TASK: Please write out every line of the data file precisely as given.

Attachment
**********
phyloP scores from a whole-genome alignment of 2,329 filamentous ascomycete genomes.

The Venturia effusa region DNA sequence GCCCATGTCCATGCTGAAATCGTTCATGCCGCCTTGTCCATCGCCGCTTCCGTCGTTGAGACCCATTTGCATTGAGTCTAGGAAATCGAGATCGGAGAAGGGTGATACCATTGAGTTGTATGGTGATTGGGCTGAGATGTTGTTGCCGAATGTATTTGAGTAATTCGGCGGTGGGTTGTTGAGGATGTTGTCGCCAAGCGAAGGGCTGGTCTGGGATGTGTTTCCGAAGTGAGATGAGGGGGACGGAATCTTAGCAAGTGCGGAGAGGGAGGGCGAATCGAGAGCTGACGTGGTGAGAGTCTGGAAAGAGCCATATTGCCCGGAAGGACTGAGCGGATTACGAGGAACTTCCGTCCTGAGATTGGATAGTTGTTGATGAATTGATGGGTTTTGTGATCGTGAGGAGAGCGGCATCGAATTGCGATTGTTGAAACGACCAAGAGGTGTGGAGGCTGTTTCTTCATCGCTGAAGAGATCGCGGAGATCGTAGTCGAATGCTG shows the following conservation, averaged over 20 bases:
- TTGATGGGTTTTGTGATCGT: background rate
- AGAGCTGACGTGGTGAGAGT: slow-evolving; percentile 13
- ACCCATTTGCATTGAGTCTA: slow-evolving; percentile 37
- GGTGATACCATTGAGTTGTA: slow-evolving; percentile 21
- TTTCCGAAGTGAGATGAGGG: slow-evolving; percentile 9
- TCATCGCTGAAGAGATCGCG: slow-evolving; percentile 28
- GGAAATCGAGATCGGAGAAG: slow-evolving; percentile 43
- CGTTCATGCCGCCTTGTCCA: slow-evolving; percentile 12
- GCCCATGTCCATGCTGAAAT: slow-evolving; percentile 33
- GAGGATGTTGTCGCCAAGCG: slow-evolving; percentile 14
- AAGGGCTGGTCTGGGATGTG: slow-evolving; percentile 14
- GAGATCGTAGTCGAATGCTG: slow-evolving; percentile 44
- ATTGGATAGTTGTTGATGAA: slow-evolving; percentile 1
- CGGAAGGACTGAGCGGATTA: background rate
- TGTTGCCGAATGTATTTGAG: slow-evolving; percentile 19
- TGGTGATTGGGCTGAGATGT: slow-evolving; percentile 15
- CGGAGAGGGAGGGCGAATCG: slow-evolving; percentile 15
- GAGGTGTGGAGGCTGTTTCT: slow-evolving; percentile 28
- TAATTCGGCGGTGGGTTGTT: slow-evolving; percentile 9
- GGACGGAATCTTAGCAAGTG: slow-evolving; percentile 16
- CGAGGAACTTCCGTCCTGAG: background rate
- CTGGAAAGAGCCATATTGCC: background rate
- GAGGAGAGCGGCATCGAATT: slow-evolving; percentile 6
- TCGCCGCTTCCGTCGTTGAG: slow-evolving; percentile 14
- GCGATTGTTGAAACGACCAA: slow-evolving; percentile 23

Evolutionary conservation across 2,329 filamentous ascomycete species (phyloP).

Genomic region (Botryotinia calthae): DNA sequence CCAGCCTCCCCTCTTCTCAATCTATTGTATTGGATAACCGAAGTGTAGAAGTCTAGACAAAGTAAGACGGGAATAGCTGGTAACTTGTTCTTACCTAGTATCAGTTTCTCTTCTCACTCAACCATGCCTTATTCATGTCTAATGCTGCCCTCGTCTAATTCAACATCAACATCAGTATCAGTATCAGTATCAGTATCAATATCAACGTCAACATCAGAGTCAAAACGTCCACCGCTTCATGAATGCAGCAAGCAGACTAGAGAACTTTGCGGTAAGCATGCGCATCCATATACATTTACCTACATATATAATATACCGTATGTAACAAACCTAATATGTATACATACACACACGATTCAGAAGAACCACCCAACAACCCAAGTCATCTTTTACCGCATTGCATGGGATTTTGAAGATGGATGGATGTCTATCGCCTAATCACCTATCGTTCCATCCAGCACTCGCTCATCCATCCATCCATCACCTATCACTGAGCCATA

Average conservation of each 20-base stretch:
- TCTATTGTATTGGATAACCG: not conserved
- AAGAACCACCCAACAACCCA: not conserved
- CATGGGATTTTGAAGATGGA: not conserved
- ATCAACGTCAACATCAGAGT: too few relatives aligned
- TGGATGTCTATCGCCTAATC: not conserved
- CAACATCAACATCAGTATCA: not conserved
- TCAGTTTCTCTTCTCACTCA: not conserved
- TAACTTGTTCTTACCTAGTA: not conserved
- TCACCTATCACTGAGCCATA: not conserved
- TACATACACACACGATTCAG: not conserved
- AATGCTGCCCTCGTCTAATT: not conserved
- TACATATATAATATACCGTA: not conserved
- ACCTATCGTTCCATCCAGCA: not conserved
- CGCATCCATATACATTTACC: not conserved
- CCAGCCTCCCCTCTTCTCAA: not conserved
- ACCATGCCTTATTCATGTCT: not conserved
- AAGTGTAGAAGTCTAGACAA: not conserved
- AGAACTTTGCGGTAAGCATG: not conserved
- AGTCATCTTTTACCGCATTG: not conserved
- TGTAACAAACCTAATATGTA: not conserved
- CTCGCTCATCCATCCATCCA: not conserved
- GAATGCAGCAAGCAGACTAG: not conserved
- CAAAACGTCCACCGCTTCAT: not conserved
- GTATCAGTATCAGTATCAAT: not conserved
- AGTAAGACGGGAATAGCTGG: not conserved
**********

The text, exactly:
phyloP scores from a whole-genome alignment of 2,329 filamentous ascomycete genomes.

The Venturia effusa region DNA sequence GCCCATGTCCATGCTGAAATCGTTCATGCCGCCTTGTCCATCGCCGCTTCCGTCGTTGAGACCCATTTGCATTGAGTCTAGGAAATCGAGATCGGAGAAGGGTGATACCATTGAGTTGTATGGTGATTGGGCTGAGATGTTGTTGCCGAATGTATTTGAGTAATTCGGCGGTGGGTTGTTGAGGATGTTGTCGCCAAGCGAAGGGCTGGTCTGGGATGTGTTTCCGAAGTGAGATGAGGGGGACGGAATCTTAGCAAGTGCGGAGAGGGAGGGCGAATCGAGAGCTGACGTGGTGAGAGTCTGGAAAGAGCCATATTGCCCGGAAGGACTGAGCGGATTACGAGGAACTTCCGTCCTGAGATTGGATAGTTGTTGATGAATTGATGGGTTTTGTGATCGTGAGGAGAGCGGCATCGAATTGCGATTGTTGAAACGACCAAGAGGTGTGGAGGCTGTTTCTTCATCGCTGAAGAGATCGCGGAGATCGTAGTCGAATGCTG shows the following conservation, averaged over 20 bases:
- TTGATGGGTTTTGTGATCGT: background rate
- AGAGCTGACGTGGTGAGAGT: slow-evolving; percentile 13
- ACCCATTTGCATTGAGTCTA: slow-evolving; percentile 37
- GGTGATACCATTGAGTTGTA: slow-evolving; percentile 21
- TTTCCGAAGTGAGATGAGGG: slow-evolving; percentile 9
- TCATCGCTGAAGAGATCGCG: slow-evolving; percentile 28
- GGAAATCGAGATCGGAGAAG: slow-evolving; percentile 43
- CGTTCATGCCGCCTTGTCCA: slow-evolving; percentile 12
- GCCCATGTCCATGCTGAAAT: slow-evolving; percentile 33
- GAGGATGTTGTCGCCAAGCG: slow-evolving; percentile 14
- AAGGGCTGGTCTGGGATGTG: slow-evolving; percentile 14
- GAGATCGTAGTCGAATGCTG: slow-evolving; percentile 44
- ATTGGATAGTTGTTGATGAA: slow-evolving; percentile 1
- CGGAAGGACTGAGCGGATTA: background rate
- TGTTGCCGAATGTATTTGAG: slow-evolving; percentile 19
- TGGTGATTGGGCTGAGATGT: slow-evolving; percentile 15
- CGGAGAGGGAGGGCGAATCG: slow-evolving; percentile 15
- GAGGTGTGGAGGCTGTTTCT: slow-evolving; percentile 28
- TAATTCGGCGGTGGGTTGTT: slow-evolving; percentile 9
- GGACGGAATCTTAGCAAGTG: slow-evolving; percentile 16
- CGAGGAACTTCCGTCCTGAG: background rate
- CTGGAAAGAGCCATATTGCC: background rate
- GAGGAGAGCGGCATCGAATT: slow-evolving; percentile 6
- TCGCCGCTTCCGTCGTTGAG: slow-evolving; percentile 14
- GCGATTGTTGAAACGACCAA: slow-evolving; percentile 23

Evolutionary conservation across 2,329 filamentous ascomycete species (phyloP).

Genomic region (Botryotinia calthae): DNA sequence CCAGCCTCCCCTCTTCTCAATCTATTGTATTGGATAACCGAAGTGTAGAAGTCTAGACAAAGTAAGACGGGAATAGCTGGTAACTTGTTCTTACCTAGTATCAGTTTCTCTTCTCACTCAACCATGCCTTATTCATGTCTAATGCTGCCCTCGTCTAATTCAACATCAACATCAGTATCAGTATCAGTATCAGTATCAATATCAACGTCAACATCAGAGTCAAAACGTCCACCGCTTCATGAATGCAGCAAGCAGACTAGAGAACTTTGCGGTAAGCATGCGCATCCATATACATTTACCTACATATATAATATACCGTATGTAACAAACCTAATATGTATACATACACACACGATTCAGAAGAACCACCCAACAACCCAAGTCATCTTTTACCGCATTGCATGGGATTTTGAAGATGGATGGATGTCTATCGCCTAATCACCTATCGTTCCATCCAGCACTCGCTCATCCATCCATCCATCACCTATCACTGAGCCATA

Average conservation of each 20-base stretch:
- TCTATTGTATTGGATAACCG: not conserved
- AAGAACCACCCAACAACCCA: not conserved
- CATGGGATTTTGAAGATGGA: not conserved
- ATCAACGTCAACATCAGAGT: too few relatives aligned
- TGGATGTCTATCGCCTAATC: not conserved
- CAACATCAACATCAGTATCA: not conserved
- TCAGTTTCTCTTCTCACTCA: not conserved
- TAACTTGTTCTTACCTAGTA: not conserved
- TCACCTATCACTGAGCCATA: not conserved
- TACATACACACACGATTCAG: not conserved
- AATGCTGCCCTCGTCTAATT: not conserved
- TACATATATAATATACCGTA: not conserved
- ACCTATCGTTCCATCCAGCA: not conserved
- CGCATCCATATACATTTACC: not conserved
- CCAGCCTCCCCTCTTCTCAA: not conserved
- ACCATGCCTTATTCATGTCT: not conserved
- AAGTGTAGAAGTCTAGACAA: not conserved
- AGAACTTTGCGGTAAGCATG: not conserved
- AGTCATCTTTTACCGCATTG: not conserved
- TGTAACAAACCTAATATGTA: not conserved
- CTCGCTCATCCATCCATCCA: not conserved
- GAATGCAGCAAGCAGACTAG: not conserved
- CAAAACGTCCACCGCTTCAT: not conserved
- GTATCAGTATCAGTATCAAT: not conserved
- AGTAAGACGGGAATAGCTGG: not conserved